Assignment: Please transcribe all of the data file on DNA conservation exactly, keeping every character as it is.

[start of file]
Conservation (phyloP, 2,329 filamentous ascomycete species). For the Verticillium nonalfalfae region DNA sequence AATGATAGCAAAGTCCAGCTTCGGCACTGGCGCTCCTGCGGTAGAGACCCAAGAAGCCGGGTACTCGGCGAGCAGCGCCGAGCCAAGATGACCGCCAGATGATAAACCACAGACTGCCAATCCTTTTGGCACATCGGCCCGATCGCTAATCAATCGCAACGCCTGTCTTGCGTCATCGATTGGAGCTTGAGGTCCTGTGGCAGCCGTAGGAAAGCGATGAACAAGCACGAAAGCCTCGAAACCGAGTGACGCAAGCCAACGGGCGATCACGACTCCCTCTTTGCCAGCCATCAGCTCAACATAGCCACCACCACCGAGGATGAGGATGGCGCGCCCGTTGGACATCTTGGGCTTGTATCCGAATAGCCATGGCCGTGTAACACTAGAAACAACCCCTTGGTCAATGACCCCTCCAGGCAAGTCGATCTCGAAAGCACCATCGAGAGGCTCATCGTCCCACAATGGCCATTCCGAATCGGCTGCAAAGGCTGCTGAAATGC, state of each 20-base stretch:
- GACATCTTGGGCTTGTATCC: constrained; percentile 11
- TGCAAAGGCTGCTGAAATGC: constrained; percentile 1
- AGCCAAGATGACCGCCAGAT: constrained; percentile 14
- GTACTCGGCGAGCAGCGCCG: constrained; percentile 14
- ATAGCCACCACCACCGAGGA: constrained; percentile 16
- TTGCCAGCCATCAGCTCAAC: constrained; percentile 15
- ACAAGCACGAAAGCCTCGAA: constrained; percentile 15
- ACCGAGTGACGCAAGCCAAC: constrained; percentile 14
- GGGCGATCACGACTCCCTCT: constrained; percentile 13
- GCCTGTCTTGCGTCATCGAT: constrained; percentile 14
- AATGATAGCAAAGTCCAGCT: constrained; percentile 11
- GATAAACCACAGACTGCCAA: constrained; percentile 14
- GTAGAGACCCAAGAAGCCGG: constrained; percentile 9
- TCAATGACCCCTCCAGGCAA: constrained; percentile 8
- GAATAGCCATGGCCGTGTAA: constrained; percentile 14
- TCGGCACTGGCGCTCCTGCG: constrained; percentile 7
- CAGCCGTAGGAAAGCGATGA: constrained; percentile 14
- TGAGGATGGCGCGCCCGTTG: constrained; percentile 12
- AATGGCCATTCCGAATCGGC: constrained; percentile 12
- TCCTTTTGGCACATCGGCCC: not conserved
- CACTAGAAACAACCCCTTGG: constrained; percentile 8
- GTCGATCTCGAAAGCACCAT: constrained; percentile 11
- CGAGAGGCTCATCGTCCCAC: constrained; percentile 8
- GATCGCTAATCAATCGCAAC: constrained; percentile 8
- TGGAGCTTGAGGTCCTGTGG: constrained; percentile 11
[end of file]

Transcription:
Conservation (phyloP, 2,329 filamentous ascomycete species). For the Verticillium nonalfalfae region DNA sequence AATGATAGCAAAGTCCAGCTTCGGCACTGGCGCTCCTGCGGTAGAGACCCAAGAAGCCGGGTACTCGGCGAGCAGCGCCGAGCCAAGATGACCGCCAGATGATAAACCACAGACTGCCAATCCTTTTGGCACATCGGCCCGATCGCTAATCAATCGCAACGCCTGTCTTGCGTCATCGATTGGAGCTTGAGGTCCTGTGGCAGCCGTAGGAAAGCGATGAACAAGCACGAAAGCCTCGAAACCGAGTGACGCAAGCCAACGGGCGATCACGACTCCCTCTTTGCCAGCCATCAGCTCAACATAGCCACCACCACCGAGGATGAGGATGGCGCGCCCGTTGGACATCTTGGGCTTGTATCCGAATAGCCATGGCCGTGTAACACTAGAAACAACCCCTTGGTCAATGACCCCTCCAGGCAAGTCGATCTCGAAAGCACCATCGAGAGGCTCATCGTCCCACAATGGCCATTCCGAATCGGCTGCAAAGGCTGCTGAAATGC, state of each 20-base stretch:
- GACATCTTGGGCTTGTATCC: constrained; percentile 11
- TGCAAAGGCTGCTGAAATGC: constrained; percentile 1
- AGCCAAGATGACCGCCAGAT: constrained; percentile 14
- GTACTCGGCGAGCAGCGCCG: constrained; percentile 14
- ATAGCCACCACCACCGAGGA: constrained; percentile 16
- TTGCCAGCCATCAGCTCAAC: constrained; percentile 15
- ACAAGCACGAAAGCCTCGAA: constrained; percentile 15
- ACCGAGTGACGCAAGCCAAC: constrained; percentile 14
- GGGCGATCACGACTCCCTCT: constrained; percentile 13
- GCCTGTCTTGCGTCATCGAT: constrained; percentile 14
- AATGATAGCAAAGTCCAGCT: constrained; percentile 11
- GATAAACCACAGACTGCCAA: constrained; percentile 14
- GTAGAGACCCAAGAAGCCGG: constrained; percentile 9
- TCAATGACCCCTCCAGGCAA: constrained; percentile 8
- GAATAGCCATGGCCGTGTAA: constrained; percentile 14
- TCGGCACTGGCGCTCCTGCG: constrained; percentile 7
- CAGCCGTAGGAAAGCGATGA: constrained; percentile 14
- TGAGGATGGCGCGCCCGTTG: constrained; percentile 12
- AATGGCCATTCCGAATCGGC: constrained; percentile 12
- TCCTTTTGGCACATCGGCCC: not conserved
- CACTAGAAACAACCCCTTGG: constrained; percentile 8
- GTCGATCTCGAAAGCACCAT: constrained; percentile 11
- CGAGAGGCTCATCGTCCCAC: constrained; percentile 8
- GATCGCTAATCAATCGCAAC: constrained; percentile 8
- TGGAGCTTGAGGTCCTGTGG: constrained; percentile 11